Greetings, Magic Online players!
2021 is winding down, and we’ve had another crazy year. (Or is it just 2020 part two? It’s impossible to tell at this point.) I wanted to talk a bit about how this year went and what we have in store for 2022, particularly with the most recent press release that has gone out, but if you just want to get to what’s coming, jump to the 2022 section now.
In 2020, we spent a lot of time expanding games systems so we could support Double Masters and Commander Legends releases and introduce new ways to play MTGO. This year the focus was on card content, with five Standard sets, Modern Horizons dua, and Time Spiral Remastered all launching this year.
One of the challenges digital continually faces is translating the amazing cards and mechanics that the Magic team designs into a functional digital experience. The MTGO team regularly touches base with the design team and the MTG Arena team to review cards and mechanics so we can start discussing how we’ll implement various effects and make sure that card designs are deliverable. Every so often, these conversations uncover cards or mechanics that call for updating how the digital game functions, and this year was no exception.
Broadly speaking, Kaldheim‘s set mechanics were relatively straightforward, but our foray into the snowy realms included a higher proportion of complex cards that we needed to account for individually. Strixhaven: School of Mages added an additional collation on top of an update to how Magic Online handles zone changes. Adventures in the Forgotten Realms added two large features in die rolling and dungeons. Innistrad: Midnight Hunt required a refactor of how life gain and replacement effects work but luckily set the stage for Innistrad: Crimson Vow to have closer-to-normal complexity. In the middle of all of that was Modern Horizons 2, its myriad of mechanics, and a complete overhaul of how tokens work.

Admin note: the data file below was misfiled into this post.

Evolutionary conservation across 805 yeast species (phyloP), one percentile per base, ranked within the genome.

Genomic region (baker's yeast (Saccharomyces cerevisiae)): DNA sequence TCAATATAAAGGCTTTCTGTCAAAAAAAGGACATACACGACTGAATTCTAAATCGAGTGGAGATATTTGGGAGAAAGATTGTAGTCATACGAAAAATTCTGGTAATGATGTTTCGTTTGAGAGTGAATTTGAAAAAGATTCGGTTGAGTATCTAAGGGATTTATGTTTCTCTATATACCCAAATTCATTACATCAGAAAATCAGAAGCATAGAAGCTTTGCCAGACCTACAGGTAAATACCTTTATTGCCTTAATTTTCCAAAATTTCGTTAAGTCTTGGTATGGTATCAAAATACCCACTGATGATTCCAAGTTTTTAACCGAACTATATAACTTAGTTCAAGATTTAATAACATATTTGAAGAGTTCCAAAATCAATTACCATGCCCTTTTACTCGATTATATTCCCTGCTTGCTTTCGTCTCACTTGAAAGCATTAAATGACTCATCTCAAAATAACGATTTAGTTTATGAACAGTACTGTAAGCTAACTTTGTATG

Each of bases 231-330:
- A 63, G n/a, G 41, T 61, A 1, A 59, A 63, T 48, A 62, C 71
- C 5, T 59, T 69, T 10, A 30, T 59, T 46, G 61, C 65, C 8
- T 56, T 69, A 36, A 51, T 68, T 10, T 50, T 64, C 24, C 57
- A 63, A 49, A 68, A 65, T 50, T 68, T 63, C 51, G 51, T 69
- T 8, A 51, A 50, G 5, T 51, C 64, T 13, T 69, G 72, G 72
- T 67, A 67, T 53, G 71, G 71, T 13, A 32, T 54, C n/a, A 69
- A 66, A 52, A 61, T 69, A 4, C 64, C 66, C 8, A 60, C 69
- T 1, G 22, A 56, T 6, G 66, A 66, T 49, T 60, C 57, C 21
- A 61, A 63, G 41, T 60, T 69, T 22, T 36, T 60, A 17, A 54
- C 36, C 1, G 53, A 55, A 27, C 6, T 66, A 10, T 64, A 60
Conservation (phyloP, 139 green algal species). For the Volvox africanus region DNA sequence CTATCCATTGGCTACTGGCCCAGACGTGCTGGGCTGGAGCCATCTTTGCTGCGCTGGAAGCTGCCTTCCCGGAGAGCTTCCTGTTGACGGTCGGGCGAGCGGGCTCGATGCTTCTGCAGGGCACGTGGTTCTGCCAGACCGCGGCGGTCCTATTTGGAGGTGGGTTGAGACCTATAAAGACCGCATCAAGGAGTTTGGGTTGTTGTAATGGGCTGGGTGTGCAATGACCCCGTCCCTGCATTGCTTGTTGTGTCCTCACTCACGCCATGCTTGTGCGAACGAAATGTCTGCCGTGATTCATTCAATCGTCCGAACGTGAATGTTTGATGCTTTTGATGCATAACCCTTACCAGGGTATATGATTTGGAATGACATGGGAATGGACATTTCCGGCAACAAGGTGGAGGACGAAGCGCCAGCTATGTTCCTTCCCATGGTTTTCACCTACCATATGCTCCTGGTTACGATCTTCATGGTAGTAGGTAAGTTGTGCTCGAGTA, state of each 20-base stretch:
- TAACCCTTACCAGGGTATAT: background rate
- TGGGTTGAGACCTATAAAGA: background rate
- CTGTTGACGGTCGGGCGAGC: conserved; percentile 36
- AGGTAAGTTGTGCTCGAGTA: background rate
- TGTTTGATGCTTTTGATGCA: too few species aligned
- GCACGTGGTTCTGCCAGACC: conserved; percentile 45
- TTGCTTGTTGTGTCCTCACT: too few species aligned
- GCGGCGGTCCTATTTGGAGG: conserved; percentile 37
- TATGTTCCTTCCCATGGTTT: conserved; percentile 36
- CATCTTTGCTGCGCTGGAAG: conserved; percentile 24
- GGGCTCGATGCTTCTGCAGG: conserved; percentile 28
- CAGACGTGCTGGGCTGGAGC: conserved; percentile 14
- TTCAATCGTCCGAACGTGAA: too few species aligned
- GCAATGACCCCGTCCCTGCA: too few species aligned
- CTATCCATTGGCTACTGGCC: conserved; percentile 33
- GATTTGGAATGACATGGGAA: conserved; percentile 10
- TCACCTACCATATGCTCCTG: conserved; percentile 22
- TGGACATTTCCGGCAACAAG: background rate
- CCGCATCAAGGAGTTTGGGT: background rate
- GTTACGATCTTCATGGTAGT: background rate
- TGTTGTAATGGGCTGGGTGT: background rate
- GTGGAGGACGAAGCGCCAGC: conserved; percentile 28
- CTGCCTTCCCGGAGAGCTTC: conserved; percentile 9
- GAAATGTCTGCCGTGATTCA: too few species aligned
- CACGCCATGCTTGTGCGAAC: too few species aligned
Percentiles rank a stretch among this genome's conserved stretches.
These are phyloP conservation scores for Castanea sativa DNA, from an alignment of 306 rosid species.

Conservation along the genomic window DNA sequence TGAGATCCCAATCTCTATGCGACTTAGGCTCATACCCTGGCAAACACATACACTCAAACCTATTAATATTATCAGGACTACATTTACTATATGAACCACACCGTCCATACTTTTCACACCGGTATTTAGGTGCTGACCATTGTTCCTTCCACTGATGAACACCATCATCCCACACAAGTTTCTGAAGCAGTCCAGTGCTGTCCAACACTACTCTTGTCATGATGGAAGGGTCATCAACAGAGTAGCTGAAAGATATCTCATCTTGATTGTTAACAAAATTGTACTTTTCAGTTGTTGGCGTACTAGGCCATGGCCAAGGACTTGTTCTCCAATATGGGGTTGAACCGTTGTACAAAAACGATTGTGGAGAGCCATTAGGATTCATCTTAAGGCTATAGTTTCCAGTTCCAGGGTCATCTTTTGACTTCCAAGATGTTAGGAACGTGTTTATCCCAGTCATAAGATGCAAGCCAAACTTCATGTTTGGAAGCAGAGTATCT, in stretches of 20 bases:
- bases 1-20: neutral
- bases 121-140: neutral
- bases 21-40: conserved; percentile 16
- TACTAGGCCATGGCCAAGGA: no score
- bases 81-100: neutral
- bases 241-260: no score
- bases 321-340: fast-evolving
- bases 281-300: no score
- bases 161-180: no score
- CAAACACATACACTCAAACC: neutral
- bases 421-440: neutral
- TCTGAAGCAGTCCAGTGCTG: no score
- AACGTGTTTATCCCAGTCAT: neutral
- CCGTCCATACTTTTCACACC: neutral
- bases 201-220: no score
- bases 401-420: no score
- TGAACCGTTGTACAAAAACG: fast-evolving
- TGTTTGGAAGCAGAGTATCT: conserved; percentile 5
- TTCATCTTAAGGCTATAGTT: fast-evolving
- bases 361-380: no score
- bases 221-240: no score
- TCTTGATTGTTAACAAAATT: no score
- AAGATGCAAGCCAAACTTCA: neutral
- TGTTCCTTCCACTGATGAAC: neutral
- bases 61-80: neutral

Beyond the new card content, we also ran more Cube events than any year prior, with several runs of our Modern Cube, Legacy Cube, and Vintage Cube, plus more spotlight cubes than ever with Temur Cube, Live the Dream Cube, Nega-Cube, Mengu-Cube, Pioneer Cube, Proliferate Cube, Gaby and LSV’s Vintage Cube, Bant Cube, Artisan Cube, Core Set Cube, and Artifact Cube (starting today!). We also tried a few new alternative play types, including adding the ability to select decks for Gauntlets, which debuted with the AFR Class Challenge Gauntlet and returned with the Modern Banned Gauntlet.
For the second year in a row, we also collaborated with Pastime Games to provide convention support for various events as a digital extension for players who couldn’t participate at the in-person events. We also provided support for Eternal Weekend events and those amazing communities. In addition, we delivered new MTGO-only promo cards for players to collect, like Demilich in a classic card frame or Volcanic Island with an all-new art.
Finally, we also did some upgrades under the hood to improve game server performance and stability, shipped several fixes to reduce the crash rate, improved some of our internal player support tools, and delivered some other behind-the-scenes work that isn’t flashy but helps keep Magic Online running. While we are proud of what we delivered, there were some unfortunate casualties as we were unable to fit all the work into our schedule.